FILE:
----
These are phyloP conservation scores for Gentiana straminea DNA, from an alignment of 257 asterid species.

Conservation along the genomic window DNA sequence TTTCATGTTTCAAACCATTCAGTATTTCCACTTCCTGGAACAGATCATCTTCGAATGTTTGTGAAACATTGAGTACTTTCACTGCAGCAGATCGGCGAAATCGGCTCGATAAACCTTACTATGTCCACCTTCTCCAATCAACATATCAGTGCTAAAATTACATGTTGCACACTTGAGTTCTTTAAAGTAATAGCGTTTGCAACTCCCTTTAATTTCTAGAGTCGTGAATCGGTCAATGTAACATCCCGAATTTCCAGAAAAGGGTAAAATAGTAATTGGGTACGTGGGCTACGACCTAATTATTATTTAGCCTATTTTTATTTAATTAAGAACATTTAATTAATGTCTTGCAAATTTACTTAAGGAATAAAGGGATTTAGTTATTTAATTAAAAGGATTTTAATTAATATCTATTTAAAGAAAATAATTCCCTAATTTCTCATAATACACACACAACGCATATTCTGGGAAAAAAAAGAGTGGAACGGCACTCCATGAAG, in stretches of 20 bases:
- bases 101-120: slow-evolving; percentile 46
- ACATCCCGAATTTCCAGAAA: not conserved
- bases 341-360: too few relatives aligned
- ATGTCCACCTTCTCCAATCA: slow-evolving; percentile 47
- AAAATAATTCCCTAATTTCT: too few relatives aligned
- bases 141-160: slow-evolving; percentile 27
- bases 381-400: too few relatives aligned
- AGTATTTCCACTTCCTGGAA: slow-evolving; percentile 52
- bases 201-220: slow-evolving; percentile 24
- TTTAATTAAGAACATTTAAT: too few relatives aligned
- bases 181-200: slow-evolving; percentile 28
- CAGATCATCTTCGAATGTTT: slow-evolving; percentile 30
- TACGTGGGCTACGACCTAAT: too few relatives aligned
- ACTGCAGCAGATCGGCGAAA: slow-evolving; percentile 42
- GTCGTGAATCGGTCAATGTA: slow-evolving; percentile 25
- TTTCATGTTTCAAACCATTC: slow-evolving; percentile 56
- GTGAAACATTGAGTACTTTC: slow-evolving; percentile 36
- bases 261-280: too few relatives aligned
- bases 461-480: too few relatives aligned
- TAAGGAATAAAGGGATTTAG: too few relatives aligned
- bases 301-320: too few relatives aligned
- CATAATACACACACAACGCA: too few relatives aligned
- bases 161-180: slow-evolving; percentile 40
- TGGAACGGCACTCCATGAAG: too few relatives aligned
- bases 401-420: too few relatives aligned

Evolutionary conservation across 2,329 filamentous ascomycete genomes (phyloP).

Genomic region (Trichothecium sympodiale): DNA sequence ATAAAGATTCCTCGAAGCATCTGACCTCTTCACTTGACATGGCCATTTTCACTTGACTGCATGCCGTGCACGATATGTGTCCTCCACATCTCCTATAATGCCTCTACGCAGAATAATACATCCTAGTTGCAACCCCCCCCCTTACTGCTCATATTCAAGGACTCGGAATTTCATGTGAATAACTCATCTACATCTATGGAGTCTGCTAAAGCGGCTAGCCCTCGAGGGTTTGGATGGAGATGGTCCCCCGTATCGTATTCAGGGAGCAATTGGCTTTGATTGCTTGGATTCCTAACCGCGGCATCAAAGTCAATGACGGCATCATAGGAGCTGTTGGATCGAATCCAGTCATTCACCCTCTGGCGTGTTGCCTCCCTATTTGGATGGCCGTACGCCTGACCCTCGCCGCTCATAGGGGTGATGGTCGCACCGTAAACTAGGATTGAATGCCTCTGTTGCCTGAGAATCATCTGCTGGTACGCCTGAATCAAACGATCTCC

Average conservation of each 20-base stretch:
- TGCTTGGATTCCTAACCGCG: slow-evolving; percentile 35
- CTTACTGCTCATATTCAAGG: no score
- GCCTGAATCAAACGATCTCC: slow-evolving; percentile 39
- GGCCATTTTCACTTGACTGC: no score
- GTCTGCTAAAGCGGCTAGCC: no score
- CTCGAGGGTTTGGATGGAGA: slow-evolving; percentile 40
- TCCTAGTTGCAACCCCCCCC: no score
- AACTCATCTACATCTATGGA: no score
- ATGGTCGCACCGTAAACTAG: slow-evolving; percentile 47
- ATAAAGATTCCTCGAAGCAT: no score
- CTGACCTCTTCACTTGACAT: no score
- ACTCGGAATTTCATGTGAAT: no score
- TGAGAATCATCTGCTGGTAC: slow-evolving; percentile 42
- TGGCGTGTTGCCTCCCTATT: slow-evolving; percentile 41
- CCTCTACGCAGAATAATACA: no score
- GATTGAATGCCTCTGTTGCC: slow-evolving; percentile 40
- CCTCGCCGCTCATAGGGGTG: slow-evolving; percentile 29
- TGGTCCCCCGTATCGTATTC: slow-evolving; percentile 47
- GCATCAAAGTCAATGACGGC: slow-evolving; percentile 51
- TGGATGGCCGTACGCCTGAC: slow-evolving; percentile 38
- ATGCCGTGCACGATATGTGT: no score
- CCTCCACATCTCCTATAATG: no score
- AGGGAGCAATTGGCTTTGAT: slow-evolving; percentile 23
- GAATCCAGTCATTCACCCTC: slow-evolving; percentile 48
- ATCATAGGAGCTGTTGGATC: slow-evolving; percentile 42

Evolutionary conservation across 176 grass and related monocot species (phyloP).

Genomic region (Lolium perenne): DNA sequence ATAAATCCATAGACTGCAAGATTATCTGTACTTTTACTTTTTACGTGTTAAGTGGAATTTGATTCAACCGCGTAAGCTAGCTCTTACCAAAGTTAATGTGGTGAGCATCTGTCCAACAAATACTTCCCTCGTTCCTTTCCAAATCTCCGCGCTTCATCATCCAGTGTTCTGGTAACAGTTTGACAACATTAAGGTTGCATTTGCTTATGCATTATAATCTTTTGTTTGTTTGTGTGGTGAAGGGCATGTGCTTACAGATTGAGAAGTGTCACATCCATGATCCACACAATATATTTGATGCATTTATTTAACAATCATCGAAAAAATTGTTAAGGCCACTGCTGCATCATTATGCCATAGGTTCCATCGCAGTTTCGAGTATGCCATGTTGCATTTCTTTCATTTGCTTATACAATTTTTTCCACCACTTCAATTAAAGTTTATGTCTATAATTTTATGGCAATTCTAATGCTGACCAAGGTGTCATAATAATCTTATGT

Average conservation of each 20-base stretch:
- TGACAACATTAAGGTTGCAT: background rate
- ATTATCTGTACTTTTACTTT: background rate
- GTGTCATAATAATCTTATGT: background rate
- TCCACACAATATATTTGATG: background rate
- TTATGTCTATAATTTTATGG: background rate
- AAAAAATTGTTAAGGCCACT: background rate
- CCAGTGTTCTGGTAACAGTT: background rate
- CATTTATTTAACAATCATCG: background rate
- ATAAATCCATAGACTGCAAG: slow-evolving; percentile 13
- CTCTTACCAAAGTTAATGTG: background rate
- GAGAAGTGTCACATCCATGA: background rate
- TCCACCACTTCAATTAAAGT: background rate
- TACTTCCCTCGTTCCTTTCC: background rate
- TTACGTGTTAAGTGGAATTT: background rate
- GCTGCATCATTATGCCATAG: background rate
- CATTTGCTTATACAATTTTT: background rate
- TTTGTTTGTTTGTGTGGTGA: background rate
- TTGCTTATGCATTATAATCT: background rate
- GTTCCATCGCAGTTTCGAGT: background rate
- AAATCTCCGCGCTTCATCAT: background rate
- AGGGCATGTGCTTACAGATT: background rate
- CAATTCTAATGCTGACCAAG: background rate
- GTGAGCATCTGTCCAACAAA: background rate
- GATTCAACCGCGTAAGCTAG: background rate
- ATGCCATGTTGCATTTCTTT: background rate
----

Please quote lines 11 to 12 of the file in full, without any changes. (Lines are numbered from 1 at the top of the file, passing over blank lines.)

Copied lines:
- bases 201-220: slow-evolving; percentile 24
- TTTAATTAAGAACATTTAAT: too few relatives aligned